Service Accessibility and the Multiracial Community
in Canadian Welfare
Publisher: Cross-Cultural Communication Centre, Toronto, Canada
Year Published: 1977
Resource Type: Article
Cx Number: CX913
Wilson Head points out in this article that, While keenly aware of the limitation of many community health, recreational, social and other agencies and institutions in serving the special needs of their own groups, many ethnic groups, including Blacks, feel that it is desirable that appropriate services should be available from the agencies serving the entire community, These services should be geared to meet the specific meeds of immigrant groups: information services, English language training, help in interpret ring various forms, help in obtaining the initial employment, and other appropriate skills. Equally important, newcomers must feel that the community agencies serving the general public are interested in helping them meet their needs. The reluctance of many community service agencies to make the necessary effort to obtain that type of staff is painfully apparent to the knowledgeable observer. It is also apparent that many Blacks, both immigrant and native born, believe that they are not welcome as clients of some social service agencies.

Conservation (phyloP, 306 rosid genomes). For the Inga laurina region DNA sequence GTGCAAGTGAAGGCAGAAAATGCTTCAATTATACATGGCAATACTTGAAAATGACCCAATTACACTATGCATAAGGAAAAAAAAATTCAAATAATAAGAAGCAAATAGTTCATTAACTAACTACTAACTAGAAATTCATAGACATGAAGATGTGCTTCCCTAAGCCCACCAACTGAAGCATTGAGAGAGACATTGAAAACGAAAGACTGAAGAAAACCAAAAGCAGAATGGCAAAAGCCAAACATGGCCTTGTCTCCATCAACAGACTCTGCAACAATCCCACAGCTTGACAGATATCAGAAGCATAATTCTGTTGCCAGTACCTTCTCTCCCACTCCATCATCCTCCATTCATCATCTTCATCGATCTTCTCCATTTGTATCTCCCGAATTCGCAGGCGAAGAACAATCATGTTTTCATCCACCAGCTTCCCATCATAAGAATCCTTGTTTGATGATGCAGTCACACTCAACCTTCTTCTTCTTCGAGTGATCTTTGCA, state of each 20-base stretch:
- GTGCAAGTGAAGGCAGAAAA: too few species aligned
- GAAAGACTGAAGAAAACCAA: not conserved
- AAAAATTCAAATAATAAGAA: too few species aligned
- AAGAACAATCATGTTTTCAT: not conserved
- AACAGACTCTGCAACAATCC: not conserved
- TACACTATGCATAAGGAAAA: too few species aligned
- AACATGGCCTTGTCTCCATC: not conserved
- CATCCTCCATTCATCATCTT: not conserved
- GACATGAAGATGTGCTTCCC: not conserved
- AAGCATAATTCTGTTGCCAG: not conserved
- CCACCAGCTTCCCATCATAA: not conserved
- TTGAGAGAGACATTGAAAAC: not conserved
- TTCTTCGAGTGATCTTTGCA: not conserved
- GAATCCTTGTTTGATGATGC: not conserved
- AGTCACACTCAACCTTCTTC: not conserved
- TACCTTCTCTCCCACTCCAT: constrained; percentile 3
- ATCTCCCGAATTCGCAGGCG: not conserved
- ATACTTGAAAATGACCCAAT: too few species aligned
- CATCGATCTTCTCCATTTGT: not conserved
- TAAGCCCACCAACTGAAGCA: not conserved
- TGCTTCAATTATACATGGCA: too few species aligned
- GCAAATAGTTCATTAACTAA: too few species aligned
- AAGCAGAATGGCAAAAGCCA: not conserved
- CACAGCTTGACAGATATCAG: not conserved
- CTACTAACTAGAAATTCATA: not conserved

Unless this situation is significantly changed, we will continue to witness the proliferation of poorly staffed and under-financed ethic organizations and agencies, each struggling to provide necessary services to members of its own group. these small groups and organizations serve as effective reminders of the inability or unwillingness of many established agencies to respond appropriately to the varying needs of the new multicultural, multi- racial, reality in Canadian society.